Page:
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Safety Recommendation Details

Safety Recommendation R-05-012
Synopsis: On October 12, 2003, about 4:38 p.m., central daylight time, westbound Metra train 519 derailed its two locomotives and five passenger cars as it traversed a crossover from track 1 to track 2 near Control Point 48th Street in Chicago, Illinois. The train derailed at a recorded speed of about 68 mph. The maximum authorized speed through the crossover was 10 mph. There were about 375 passengers and a crew of 3 on board. As a result of the accident, 47 passengers were transported to eight local hospitals. Of these, 44 were treated and released, and 3 were admitted for observation. Damages from the accident exceeded $5 million.
Recommendation: Based on its investigation of the October 12, 2003, Metra train derailment in Chicago, Illinois, the National Transportation Safety Board makes the following safety recommendations to Metra: Require your train crews to call out all signal indications over the radio, including clear signals, at all locations that are not equipped with automatic cab signals with enforcement or a positive train control system.
Original recommendation transmittal letter: PDF
Overall Status: Closed - Acceptable Alternate Action
Mode: Railroad
Location: Chicago, IL, United States
Is Reiterated: No
Is Hazmat: No
Accident #: DCA04MR001
Accident Reports: Derailment of Northeast Illinois Regional Commuter Railroad Train 519
Report #: RAR-05-03
Accident Date: 10/12/2003
Issue Date: 11/23/2005
Date Closed: 11/28/2006
Addressee(s) and Addressee Status: Metra (Northeast Illinois Regional Railroad Corporation) (Closed - Acceptable Alternate Action)
Keyword(s): Positive Train Control

Safety Recommendation History
From: NTSB
To: Metra (Northeast Illinois Regional Railroad Corporation)
Date: 11/28/2006
Response: The Safety Board notes that on January 4, 2006, Metra issued General Order (G.O.) No. 15. In part, the rule instructs an engineer who is the sole occupant of the control compartment of a train to verbally communicate all absolute signals (including clear signals), all signals governing the approach to absolute signals, and all signals displaying an approach or less favorable signal indication where the maximum authorized speed is greater than 30 mph. The G.O. applies to the entire Metra system. Rock Island G.O. No. A-14, issued the same day and applying specifically to the Rock Island District, specifies that “The provisions of System Special Instruction 1.47D (calling signals) do not apply east of Chicago Terminal-Bridge B; milepost 1.1 and 0.0.” (Prior to the accidents and the issuance of this G.O., the exemption applied between mileposts 3.9 and 0.0.) On January 13, 2006, Metra issued G.O. No. 19, which specifies that engineers must call all absolute signals displaying an aspect less favorable than clear. A designated crewmember elsewhere in the train shall acknowledge the transmission and confirm or take action to ensure the safety of the train, including stopping the movement, if appropriate. This G.O. was issued because calling clear signals resulted in substantial additional radio traffic (Metra operates 700 weekday trains) and created confusion with possible unintended consequences. The Safety Board notes that Metra is also installing speed limit signs (round white retro-reflective background with black numerals) throughout its system at approach signals in advance of locations where a diverging route may be encountered. Although the Safety Board recommended that train crews call out all signal indications, Metra’s efforts constitute an acceptable alternate means of addressing the recommendation. Accordingly, Safety Recommendation R-05-12 is classified Closed Acceptable Alternate Action.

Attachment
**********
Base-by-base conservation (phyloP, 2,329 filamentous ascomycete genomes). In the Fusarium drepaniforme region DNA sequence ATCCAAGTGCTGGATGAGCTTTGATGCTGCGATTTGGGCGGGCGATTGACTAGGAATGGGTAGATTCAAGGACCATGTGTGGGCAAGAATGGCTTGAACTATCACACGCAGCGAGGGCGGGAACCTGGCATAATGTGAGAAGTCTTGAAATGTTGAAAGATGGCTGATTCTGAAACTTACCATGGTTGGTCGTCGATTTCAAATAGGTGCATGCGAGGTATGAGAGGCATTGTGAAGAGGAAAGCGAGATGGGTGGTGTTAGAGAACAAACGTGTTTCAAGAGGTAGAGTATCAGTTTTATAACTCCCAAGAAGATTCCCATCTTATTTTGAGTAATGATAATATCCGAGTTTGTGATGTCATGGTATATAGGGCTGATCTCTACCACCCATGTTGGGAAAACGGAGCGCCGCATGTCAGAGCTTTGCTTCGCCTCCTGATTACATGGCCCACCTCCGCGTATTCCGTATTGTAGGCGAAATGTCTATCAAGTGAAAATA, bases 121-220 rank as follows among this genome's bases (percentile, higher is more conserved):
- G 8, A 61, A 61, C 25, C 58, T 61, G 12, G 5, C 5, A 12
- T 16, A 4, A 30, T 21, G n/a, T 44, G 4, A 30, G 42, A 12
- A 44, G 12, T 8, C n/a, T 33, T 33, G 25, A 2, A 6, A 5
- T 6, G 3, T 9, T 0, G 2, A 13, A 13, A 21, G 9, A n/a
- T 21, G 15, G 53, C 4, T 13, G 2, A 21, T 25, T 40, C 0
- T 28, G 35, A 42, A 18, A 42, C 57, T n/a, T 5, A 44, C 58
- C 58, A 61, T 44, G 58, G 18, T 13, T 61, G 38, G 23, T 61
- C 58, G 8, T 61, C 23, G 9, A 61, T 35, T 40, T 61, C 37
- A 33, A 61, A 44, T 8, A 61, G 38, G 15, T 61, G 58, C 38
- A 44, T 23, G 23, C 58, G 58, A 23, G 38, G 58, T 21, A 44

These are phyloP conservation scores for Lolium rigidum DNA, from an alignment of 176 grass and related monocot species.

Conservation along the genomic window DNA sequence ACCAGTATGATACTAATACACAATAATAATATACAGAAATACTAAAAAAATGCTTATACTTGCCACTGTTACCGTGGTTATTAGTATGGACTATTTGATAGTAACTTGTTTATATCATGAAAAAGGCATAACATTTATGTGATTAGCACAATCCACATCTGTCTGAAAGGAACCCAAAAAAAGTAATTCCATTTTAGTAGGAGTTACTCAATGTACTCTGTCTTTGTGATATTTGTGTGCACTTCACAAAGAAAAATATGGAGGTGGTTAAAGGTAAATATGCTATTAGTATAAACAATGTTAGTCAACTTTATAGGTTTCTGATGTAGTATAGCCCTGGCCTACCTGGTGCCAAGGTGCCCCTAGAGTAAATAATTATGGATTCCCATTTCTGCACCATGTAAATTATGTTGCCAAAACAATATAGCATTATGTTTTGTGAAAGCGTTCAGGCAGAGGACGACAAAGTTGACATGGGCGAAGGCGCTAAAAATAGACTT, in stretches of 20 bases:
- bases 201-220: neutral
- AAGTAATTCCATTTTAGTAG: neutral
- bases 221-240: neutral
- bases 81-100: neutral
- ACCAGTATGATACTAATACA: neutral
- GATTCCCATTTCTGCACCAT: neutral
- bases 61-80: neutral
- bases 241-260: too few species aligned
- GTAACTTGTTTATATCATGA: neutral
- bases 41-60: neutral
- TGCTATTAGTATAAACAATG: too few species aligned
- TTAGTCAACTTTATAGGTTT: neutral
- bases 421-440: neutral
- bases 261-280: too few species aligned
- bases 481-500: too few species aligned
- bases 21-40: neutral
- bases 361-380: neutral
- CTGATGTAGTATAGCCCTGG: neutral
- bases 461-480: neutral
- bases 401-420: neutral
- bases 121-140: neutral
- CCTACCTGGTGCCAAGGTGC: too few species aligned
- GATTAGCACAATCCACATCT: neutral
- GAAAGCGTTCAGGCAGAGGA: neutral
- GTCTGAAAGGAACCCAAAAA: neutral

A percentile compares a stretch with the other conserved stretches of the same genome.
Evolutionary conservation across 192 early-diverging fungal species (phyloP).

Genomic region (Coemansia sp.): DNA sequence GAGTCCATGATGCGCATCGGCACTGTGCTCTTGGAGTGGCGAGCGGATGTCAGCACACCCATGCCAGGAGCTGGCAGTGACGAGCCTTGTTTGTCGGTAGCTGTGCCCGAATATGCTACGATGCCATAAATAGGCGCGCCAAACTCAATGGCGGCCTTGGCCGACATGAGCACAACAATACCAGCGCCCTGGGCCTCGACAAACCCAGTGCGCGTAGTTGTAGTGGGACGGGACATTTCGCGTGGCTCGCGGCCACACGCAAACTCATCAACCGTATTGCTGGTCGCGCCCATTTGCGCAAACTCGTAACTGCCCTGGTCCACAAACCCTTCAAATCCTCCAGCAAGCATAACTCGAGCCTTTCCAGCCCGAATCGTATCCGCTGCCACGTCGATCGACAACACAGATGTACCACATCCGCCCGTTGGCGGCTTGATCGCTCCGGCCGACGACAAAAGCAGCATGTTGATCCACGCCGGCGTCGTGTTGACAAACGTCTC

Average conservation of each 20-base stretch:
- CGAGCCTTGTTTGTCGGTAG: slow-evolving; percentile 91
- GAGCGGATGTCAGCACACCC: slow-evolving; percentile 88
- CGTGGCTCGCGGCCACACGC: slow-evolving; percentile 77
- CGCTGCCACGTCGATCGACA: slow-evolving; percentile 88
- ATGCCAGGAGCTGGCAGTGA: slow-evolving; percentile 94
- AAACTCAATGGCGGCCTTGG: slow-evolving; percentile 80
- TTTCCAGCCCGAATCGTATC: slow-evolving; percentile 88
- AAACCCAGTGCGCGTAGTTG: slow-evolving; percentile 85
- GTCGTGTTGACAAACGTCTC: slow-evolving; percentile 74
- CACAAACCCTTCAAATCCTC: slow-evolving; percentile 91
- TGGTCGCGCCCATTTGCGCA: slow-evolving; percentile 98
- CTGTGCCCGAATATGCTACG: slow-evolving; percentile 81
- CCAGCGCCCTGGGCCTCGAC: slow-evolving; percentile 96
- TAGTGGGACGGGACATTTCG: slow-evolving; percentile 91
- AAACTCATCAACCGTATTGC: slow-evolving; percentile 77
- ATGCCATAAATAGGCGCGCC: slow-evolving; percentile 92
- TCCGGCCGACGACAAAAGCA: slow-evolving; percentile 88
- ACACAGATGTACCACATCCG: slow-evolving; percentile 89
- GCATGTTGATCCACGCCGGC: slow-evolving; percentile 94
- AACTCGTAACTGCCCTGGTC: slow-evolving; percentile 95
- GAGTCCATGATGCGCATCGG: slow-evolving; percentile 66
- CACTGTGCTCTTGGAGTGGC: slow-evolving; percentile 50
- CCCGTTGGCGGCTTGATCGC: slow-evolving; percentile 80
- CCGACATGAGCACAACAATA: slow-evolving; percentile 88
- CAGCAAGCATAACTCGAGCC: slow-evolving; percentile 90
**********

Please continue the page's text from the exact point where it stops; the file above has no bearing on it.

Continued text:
From: Metra (Northeast Illinois Regional Railroad Corporation)
Date: 12/14/2005
Response: Letter Mail Controlled 12/19/2005 3:30:26 PM MC# 2050573:Metra intends to implement, in the territories designated in the Board’s report, the calling of all signal aspects at absolute signals and the approaches thereto, except at downtown terminals where speeds are 20 mph or less. We will implement the procedure in January 2006. Metra feels that calling all signals would result in radio congestion and this may, in fact, create other safety issues such as impacting the urgent need to communicate grade crossing malfunctions and other safety critical issues. While we appreciate the Board’s recommendation to call all signals, we are concerned about our ability to safely and efficiently adopt the recommendation in its entirety in the Chicago Terminal District. Metra’s proposal expands on the provisions of EO#20 by calling signals as noted above. Being the locations where trains are controlled in both velocity and direction, we believe calling all aspects at these locations will alert other crewmembers and other trains particularly if one failed to be called. While intermediate signals do protect occupied blocks, switches and broken rail conditions the calling of these signals would not have prevented the 2003 derailment. Calling all signals including intermediates in territories where train movements can be in excess of 100 trains per day could have unintended consequences. Metra takes your recommendations seriously. We trust that the information provided in this letter meets with your approval.